"Musaeus, she has to do it," the girl said firmly. The brown eyes floated down to the determined green pools. The little bard watched as the panic in the handsome face receded slowly to be replaced by a cool resolve. She remained convinced of the value of her friend’s plan.
"It’s a shame we’ll have to lose any scrolls that might be discovered in the future, but ..." Gabrielle tugged at the arm of her bard friend. "It has to be done. Try to understand, OK?"
The little blonde focused on the firm jaw of the tall, handsome young face in front of her. Her senses, also honed sharp by her winters at the warrior’s side, were whispering quiet warnings to her, but the sincerity of the girl’s spirit were directing her perceptions elsewhere. She saw only the young man’s worry; his blatant, primal rage unfortunately escaped her.
After a moment, Musaeus calmly extracted his arm from the little bard’s grasp. He focused at a vacant spot across the town square for a time, then turned a shielded glance down at the bard’s honest expression. He patted the little hand solicitously.
"Look, Gabrielle, it’ll all work out, I’m sure," he told her absently, his eyes empty of emotion. "But I’m afraid I won’t be able to continue our work this afternoon. I have something else to do." He set the girl away from him and turned toward the stable. "I’ll catch up with you later." He moved toward the stable with a determined stride. Gabrielle followed the retreating form, a heavy dose of confusion knitting the wheat-colored brows.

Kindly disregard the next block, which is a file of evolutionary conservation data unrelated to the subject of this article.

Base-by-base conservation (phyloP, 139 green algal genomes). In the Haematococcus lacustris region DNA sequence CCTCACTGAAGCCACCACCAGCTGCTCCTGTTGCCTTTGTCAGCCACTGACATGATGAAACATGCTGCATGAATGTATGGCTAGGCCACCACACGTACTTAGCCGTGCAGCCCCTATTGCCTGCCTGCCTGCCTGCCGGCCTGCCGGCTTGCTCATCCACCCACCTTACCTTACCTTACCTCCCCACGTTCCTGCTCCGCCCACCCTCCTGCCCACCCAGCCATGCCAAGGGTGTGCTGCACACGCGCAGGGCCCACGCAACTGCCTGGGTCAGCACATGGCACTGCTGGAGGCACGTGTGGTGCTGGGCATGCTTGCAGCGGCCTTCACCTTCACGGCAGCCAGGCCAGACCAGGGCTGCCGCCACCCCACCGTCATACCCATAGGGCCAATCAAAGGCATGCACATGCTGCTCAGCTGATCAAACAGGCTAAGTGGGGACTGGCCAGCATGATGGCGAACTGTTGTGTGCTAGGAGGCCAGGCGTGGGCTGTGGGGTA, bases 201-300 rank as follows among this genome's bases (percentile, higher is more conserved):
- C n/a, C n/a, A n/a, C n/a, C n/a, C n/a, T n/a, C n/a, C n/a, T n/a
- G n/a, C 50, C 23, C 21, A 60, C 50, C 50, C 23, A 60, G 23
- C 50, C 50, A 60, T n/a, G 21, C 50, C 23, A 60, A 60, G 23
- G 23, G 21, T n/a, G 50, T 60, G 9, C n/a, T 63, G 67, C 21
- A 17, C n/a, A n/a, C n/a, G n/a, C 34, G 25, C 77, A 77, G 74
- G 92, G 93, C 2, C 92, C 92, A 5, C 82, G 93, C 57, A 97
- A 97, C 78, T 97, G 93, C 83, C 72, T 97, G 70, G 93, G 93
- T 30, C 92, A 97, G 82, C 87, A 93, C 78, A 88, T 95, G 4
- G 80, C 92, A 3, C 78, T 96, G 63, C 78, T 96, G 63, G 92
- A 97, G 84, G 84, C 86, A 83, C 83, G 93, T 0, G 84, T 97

"Yeah, sure," she answered quietly, certain her voice hadn’t registered with the young man crossing the town square. She pulled her hands onto her hips and shook her head briskly. "It’s not like we have anything pressing to do here."
Gabrielle trained her eyes at the door of the Inn. Her thoughts settled briefly on the leather-clad warrior, whom she assumed was still awaiting the decision of the Council’s vote. For a moment, she found herself hoping the Elders would refuse their permission to let Xena fulfill her plan. It was not the preservation of the scrolls that completely influenced the bard’s fleeting wish; she had finally acknowledged the taut dread that had invaded her stomach when she thought about the likely danger to the warrior in the execution of her own plan. The bard gulped instinctively.
"Just be careful, Xena," the bard murmured to the vision of her friend. "Please be careful."
Gabrielle took a deep breath and opened the door to the little hut.
Chapter Twenty-Four ~~~